Corey Perry sure knows how to wreck a party. Not to mention a mighty good narrative.
With Winnipeg poised to celebrate not only the return of its Jets to the Stanley Cup playoffs on Thursday night, but also the first playoff win in the history of the Jets/Atlanta Thrashers franchise, Perry decided to spoil all the fun, with help from his good buddy Ryan Getzlaf.
Together, that tandem combined for seven points and the Anaheim Ducks did what they do best in Game 1 of the Western Conference best-of-seven series against Winnipeg, namely charge from behind in the third period and win a closely contested hockey game.
The 4-2 triumph not only helped the Ducks draw first blood in the series, it put an end to any notion that the Jets, by virtue of a compelling second half in which they charged to a playoff berth ahead of the defending champion Los Angeles Kings, would continue holding that magically hot hand into the second season.
The contest in Orange County was a bruising affair that featured 83 official hits, the second-highest total (Montreal-Ottawa combined for 86) on the opening two nights of the 2015 Stanley Cup playoffs. Both teams can comfortably play that game, but the question for Winnipeg is whether they can do so while maintaining composure and staying out of the penalty box.
For 39 minutes and 27 seconds on Thursday night, the answer was yes, and the Jets had earned a 2-1 lead on goals from Adam Lowry and Drew Stafford. Paul Maurice’s squad didn’t take a single penalty over that time. But then Mark Scheifele was whistled for roughing on Ryan Kesler in front of the Anaheim net, a minor penalty that probably was created more by Kesler’s legendary head-snapping prowess than any particular violence on the part of the Jets centre.
At any rate, Anaheim cashed in early in the third when Perry’s lightning quick hands allowed him to flick home a loose puck in the Winnipeg crease. But it wasn’t just that goal that changed the game. It was the fact the score came near the end of a power play during which the Ducks exerted pressure while Perry and Getzlaf seemed to finally get their feet, hands and imaginations going.
That continued when Winnipeg’s Ben Chiarot took a penalty for high-sticking Anaheim fourth liner Chris Wagner shortly thereafter. The Ducks didn’t score on that power play, but the rink was tilted in Anaheim’s favour, and Perry and Getzlaf were no longer non-factors as they’d been through the opening 40 minutes.
Perry then scored from Getzlaf at 13:21 to give the Ducks the lead, a goal that required confirmation from Toronto hockey ops after more than a minute of play had elapsed after Perry’s second attempt just crossed the goal line.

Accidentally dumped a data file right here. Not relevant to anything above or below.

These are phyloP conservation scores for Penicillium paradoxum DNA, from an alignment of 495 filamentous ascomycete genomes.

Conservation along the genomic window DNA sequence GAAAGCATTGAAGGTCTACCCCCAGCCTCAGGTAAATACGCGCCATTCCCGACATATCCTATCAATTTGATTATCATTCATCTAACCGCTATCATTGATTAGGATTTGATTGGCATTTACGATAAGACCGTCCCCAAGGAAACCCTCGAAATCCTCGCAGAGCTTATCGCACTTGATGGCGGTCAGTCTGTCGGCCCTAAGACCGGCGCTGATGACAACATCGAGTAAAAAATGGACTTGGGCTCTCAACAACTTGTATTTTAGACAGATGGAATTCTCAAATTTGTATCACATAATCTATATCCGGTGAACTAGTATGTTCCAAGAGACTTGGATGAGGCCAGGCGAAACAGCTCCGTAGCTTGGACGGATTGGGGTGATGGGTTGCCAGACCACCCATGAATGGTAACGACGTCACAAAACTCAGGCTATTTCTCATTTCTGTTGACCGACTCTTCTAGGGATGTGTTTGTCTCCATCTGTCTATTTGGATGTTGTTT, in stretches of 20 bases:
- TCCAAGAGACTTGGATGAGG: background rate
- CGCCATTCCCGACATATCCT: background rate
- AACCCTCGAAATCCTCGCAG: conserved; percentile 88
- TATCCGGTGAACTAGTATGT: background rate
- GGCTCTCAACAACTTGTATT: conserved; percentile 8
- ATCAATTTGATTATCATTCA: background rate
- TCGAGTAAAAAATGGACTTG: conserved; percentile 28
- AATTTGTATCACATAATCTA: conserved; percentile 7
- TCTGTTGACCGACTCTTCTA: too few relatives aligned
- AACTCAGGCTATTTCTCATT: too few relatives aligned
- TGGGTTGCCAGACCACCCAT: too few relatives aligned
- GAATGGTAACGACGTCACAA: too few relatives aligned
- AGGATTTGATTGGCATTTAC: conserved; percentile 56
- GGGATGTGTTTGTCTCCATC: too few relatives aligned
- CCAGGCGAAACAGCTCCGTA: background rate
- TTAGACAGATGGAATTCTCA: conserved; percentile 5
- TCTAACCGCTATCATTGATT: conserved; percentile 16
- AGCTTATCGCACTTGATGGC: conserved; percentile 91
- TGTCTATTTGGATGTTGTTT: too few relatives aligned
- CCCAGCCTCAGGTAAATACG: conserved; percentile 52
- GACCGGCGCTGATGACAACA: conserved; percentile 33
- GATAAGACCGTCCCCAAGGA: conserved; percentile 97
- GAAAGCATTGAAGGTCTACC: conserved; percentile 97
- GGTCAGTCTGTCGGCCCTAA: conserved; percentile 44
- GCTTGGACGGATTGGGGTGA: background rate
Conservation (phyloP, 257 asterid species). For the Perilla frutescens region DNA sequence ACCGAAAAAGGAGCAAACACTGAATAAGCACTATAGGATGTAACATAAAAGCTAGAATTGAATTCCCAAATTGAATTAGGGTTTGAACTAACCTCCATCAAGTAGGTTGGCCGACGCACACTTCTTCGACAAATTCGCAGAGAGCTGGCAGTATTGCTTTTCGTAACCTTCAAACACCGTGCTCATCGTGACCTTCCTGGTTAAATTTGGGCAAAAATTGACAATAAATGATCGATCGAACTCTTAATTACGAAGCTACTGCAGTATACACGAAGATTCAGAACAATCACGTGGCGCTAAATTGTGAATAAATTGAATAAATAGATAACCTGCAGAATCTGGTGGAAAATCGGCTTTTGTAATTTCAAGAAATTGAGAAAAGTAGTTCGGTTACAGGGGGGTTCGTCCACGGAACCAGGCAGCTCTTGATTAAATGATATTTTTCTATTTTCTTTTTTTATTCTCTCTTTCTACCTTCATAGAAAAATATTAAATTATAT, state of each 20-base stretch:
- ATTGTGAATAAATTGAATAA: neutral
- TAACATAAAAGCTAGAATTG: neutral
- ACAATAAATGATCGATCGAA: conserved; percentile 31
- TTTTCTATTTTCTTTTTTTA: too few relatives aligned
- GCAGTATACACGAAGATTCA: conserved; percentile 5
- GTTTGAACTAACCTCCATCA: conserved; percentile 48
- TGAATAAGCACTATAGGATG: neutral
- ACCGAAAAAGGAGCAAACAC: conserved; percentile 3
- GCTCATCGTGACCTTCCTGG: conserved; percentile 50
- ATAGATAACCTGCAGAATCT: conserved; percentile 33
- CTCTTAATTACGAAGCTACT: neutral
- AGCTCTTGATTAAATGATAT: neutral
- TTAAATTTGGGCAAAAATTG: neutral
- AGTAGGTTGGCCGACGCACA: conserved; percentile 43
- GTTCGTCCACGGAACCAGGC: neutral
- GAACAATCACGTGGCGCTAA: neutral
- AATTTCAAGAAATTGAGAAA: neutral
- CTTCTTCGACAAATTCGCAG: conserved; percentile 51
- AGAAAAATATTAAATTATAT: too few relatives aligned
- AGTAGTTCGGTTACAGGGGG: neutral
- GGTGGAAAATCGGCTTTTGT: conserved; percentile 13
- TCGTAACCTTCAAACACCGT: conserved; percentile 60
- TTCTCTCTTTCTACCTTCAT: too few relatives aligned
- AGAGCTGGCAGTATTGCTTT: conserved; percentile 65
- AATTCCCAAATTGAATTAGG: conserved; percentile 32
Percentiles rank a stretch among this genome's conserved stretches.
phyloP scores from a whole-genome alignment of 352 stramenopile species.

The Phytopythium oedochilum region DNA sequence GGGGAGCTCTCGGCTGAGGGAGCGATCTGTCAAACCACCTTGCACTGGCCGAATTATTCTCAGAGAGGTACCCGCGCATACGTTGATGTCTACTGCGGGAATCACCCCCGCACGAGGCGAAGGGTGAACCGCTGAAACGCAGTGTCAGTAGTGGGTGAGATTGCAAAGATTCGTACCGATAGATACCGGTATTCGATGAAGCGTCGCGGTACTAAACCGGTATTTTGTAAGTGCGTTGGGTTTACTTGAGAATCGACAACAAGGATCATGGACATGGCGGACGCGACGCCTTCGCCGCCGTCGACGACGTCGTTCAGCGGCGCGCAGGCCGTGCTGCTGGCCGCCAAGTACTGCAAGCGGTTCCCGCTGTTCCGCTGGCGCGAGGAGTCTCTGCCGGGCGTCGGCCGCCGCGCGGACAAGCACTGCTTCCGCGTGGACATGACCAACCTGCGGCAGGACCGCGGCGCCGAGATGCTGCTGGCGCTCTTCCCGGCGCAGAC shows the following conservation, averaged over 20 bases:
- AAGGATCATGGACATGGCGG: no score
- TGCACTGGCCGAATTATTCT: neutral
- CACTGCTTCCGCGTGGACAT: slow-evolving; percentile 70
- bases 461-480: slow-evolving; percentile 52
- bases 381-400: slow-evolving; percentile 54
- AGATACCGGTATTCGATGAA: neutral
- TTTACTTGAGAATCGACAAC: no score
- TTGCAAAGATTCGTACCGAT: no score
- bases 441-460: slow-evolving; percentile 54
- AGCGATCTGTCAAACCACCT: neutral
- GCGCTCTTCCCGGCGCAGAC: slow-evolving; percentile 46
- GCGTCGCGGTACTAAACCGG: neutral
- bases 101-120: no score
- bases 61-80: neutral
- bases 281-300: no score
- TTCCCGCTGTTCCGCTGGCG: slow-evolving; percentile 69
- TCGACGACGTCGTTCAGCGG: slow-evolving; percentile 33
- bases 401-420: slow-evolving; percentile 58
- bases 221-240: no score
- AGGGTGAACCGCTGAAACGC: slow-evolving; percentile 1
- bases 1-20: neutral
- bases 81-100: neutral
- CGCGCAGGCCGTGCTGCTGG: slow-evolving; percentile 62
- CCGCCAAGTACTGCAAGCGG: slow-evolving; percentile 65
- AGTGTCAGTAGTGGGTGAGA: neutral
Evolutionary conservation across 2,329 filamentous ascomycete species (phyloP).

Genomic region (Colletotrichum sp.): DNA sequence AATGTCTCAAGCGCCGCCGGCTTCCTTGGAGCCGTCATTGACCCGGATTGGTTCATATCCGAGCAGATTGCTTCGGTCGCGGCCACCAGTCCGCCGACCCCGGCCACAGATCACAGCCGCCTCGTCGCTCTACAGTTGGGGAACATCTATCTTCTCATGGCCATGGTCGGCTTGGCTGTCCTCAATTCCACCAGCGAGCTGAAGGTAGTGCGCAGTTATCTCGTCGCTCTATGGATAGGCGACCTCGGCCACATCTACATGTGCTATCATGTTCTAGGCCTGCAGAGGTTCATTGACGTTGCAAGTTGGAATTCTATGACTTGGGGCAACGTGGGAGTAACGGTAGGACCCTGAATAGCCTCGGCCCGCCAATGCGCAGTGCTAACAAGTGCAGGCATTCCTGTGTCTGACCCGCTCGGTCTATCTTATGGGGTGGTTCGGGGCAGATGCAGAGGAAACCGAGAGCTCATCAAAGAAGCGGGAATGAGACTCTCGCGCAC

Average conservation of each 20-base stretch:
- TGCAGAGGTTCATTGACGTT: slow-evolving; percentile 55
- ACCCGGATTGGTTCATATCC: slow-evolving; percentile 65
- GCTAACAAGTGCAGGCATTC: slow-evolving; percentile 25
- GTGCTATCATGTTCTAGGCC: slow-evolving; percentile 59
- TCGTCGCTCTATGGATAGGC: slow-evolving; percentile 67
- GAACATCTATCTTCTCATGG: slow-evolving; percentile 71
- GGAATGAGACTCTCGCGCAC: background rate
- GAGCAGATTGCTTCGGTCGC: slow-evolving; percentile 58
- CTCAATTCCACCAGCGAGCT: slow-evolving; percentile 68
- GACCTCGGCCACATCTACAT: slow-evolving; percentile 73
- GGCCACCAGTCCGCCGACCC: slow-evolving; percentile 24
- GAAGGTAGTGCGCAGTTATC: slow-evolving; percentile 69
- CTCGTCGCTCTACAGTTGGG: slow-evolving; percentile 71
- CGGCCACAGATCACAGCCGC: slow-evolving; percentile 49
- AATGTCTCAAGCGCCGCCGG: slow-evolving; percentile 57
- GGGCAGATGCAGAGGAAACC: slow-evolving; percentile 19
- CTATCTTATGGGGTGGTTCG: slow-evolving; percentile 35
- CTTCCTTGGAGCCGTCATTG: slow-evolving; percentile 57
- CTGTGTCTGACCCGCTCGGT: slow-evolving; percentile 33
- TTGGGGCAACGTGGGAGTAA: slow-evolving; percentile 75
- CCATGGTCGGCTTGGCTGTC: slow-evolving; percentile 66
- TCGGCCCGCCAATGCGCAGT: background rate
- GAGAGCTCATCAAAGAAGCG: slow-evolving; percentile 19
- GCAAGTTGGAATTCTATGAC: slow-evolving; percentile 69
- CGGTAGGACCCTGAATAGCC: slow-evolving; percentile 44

Just over three minutes later, while Michael Frolik was off for a rather thoughtless boarding penalty, Getzlaf scored to make it 4-2, which turned out to be the final score.
That left the Jets/Thrashers 0-5 all-time in the post-season, and after 6,927 days of waiting in Winnipeg since the last Stanley Cup playoff contest involving the Jets, it also left Winnipeg hockey fans with more waiting to do before they can celebrate their team’s return to the big leagues with a victory.
Frederik Andersen, with 25 saves, outdueled Ondrej Pavelec, who faced 33 Ducks shots, but the third period lesson administered by Anaheim suggested that not only will Winnipeg have trouble keeping Perry and Getzlaf under control for entire games, Jets attackers may have difficulty creating offence when it matters against a mobile Anaheim defence.
The Jets scored twice in the opening 25 minutes, then not again. By the third, they were having trouble putting sequences of passes together to create offence, at least when they weren’t expending all kinds of energy killing penalties. All that seemed very much under control for 39 minutes got out of control in a hurry.
Game 3 is at Winnipeg’s MTS Centre on Monday, a White Out occasion so very many are looking forward to – a historic night. But Game 2 on Saturday looms as more important now, given that teams which fall behind 2-0 in playoff series generally don’t come back.
The Jets haven’t lost momentum, not yet. But Pavelec was outplayed by Andersen, while Getzlaf and Kesler were physically dominant down the middle against Bryan Little and Scheifele, and Anaheim’s 28th-ranked power play produced a pair of goals.
Winnipeg now needs to dig in for a long, drawn out struggle.
The team of destiny narrative was charming, particularly to all those Winnipeggers who remember the pain of losing their NHL club in 1996.
But the Ducks have a narrative of their own, and it doesn’t include losing this series.
Sportsnet Magazine Stanley Cup Playoffs
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